Originally posted on the Vacaville Reporter: After wishing the school year away, students and parents can sometimes find themselves in a rut once summer arrives. It often doesn’t take long before parents hear the dreaded words, “I’m bored.”
In an effort to limit their children’s time in front of electronic devices, many parents come up with lists of things their children can do over summer. The Food Bank of Contra Costa and Solano has got some ideas to add to that list.
In July the Food Bank will host two special events that allow young children to volunteer. On July 18, in our Fairfield warehouse, we will host our monthly Family Food Sort. Family Food Sorts are volunteer opportunities designated for families with young children. They occur on the third Saturday of every month. Families work together to bag produce that will be distributed through our Community Produce Program. The children attending will learn that the food that they are sorting will be given to people who don’t have enough to eat.
On July 19, at our Concord warehouse, we will host our (not quite) quarterly Family Volunteer Day. This is a popular event that also allows parents or grandparents to introduce their young children to volunteerism. The children work side-by-side with their family members to do a fun sorting project. They get to experience the joy of helping others in need firsthand. Families also get to go on a guided tour of the warehouse.
What makes these events unique is that the food bank’s normal minimum age requirement is 11 years old. With both Family Volunteer Days and Family Food Sorts, we welcome children as young as 5 years old to attend.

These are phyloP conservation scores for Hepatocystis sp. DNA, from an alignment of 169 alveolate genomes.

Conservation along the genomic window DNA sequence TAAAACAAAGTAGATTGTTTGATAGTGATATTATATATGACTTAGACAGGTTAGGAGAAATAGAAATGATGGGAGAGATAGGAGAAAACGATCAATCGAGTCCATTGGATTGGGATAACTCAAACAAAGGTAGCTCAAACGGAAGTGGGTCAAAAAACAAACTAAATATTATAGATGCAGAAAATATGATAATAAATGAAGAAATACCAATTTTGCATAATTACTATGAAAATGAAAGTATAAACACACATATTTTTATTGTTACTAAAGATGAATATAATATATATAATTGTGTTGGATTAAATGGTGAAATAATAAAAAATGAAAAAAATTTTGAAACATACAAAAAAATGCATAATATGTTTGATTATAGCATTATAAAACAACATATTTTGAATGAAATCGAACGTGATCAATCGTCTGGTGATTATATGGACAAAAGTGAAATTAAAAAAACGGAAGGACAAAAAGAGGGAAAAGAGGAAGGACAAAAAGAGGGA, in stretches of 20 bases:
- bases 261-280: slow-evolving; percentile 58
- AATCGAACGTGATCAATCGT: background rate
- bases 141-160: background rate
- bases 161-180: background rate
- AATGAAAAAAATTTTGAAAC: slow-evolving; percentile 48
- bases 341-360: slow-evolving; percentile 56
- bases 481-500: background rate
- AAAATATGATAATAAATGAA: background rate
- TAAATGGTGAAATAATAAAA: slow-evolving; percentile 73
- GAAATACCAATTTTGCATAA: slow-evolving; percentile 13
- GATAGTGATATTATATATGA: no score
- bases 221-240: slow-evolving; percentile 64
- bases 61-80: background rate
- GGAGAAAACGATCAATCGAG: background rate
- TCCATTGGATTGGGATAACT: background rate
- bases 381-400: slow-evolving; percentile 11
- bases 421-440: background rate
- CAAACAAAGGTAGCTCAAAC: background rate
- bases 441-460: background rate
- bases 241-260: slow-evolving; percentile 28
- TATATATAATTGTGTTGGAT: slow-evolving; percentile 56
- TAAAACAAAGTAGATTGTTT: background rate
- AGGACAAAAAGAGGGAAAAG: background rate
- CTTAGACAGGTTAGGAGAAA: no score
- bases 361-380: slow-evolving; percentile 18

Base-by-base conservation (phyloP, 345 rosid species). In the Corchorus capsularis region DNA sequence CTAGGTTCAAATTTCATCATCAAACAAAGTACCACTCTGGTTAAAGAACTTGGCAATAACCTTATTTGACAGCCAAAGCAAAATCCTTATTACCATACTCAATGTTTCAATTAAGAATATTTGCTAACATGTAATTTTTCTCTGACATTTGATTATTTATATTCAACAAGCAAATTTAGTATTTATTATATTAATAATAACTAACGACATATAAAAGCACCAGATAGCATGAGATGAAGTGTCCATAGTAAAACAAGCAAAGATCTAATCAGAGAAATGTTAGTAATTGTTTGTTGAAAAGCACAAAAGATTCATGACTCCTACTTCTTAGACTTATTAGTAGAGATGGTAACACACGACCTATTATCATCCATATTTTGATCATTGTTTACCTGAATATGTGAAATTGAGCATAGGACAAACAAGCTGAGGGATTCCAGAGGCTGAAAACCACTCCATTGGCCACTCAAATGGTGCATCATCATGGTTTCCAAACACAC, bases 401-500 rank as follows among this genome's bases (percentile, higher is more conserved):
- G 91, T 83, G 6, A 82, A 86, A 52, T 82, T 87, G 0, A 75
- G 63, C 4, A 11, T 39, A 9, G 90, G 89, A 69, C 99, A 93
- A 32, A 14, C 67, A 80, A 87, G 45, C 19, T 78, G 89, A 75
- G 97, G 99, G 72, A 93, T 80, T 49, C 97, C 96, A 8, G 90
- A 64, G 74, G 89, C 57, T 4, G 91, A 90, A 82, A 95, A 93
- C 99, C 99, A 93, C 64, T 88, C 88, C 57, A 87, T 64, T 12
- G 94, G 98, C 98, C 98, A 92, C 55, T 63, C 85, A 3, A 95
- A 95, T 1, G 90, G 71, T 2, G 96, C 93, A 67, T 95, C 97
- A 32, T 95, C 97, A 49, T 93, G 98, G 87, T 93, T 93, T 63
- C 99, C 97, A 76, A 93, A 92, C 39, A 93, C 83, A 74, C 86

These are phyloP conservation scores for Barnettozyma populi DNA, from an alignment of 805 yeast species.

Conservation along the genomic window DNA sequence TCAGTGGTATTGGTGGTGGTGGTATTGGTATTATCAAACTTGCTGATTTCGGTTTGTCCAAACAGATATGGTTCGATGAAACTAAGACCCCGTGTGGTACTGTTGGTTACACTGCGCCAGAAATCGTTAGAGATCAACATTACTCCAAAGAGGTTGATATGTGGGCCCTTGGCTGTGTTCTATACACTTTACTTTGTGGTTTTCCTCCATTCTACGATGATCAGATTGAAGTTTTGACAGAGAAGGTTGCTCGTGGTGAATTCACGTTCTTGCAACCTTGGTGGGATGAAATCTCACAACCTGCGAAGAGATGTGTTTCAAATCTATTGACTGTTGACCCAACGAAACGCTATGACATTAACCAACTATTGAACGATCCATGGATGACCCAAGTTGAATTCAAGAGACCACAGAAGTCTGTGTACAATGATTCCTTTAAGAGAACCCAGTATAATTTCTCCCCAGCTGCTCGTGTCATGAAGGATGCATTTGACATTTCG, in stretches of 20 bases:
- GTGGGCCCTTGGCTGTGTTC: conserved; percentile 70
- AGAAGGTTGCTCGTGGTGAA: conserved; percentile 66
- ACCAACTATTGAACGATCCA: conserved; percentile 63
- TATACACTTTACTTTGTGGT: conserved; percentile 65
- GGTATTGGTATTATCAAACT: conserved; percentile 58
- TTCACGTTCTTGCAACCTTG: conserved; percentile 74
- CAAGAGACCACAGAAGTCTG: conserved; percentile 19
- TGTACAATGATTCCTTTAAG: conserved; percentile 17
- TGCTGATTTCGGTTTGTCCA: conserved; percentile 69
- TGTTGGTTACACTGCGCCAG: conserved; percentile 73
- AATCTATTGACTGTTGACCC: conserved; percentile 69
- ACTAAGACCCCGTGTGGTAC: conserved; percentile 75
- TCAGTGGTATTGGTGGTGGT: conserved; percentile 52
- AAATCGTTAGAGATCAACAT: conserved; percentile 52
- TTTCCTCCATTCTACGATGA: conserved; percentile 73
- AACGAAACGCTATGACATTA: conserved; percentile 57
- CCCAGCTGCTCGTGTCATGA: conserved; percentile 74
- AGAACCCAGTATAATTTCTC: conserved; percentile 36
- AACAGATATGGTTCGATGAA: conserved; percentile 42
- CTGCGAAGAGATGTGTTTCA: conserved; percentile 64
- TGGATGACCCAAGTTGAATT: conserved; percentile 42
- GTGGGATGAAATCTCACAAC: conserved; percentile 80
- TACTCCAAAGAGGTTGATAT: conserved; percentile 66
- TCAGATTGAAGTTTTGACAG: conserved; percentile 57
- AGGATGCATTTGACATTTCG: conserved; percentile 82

Shifts fill up quickly; to reserve a shift at either function, visit www.facebookccs.org/events.
If your family can’t make these upcoming events, there are other ways that your child can help the Food Bank on their own time.
If your child likes to cook, encourage them to host a bake sale or lemonade stand. If your child is crafty, suggest that they sell their creations to others. They will get a taste of what is involved in running a business and they can opt to donate all or a portion of the proceeds to the Food Bank.
In honor of our 40th anniversary, their financial donations can be matched dollar-for-dollar. Visit www.foodbankccs.org/40th for more information.
Another way children can help the Food Bank is by holding a traditional food drive. Your child can coordinate a food drive in conjunction with your annual block party, a Fourth of July gathering or any kind of function this summer. They can make flyers and notify friends, family and neighbors that they are collecting food on behalf of the Food Bank.
Whether your child collects food or funds, they will receive a thank you letter from the food bank for their efforts and donation. More information about holding a food drive can be found at www.foodbankccs.org/fooddrive.
This is the time of year when donation levels at the Food Bank drop considerably. Having children think of people in need and encouraging them to take action can simultaneously alleviate their boredom and stock our shelves. It’s one thing to tell children about people who are less fortunate. It’s another thing to actually empower them to do something about it.
When children start to do volunteer work, they become vested in their community and realize that they can make a difference, no matter their age.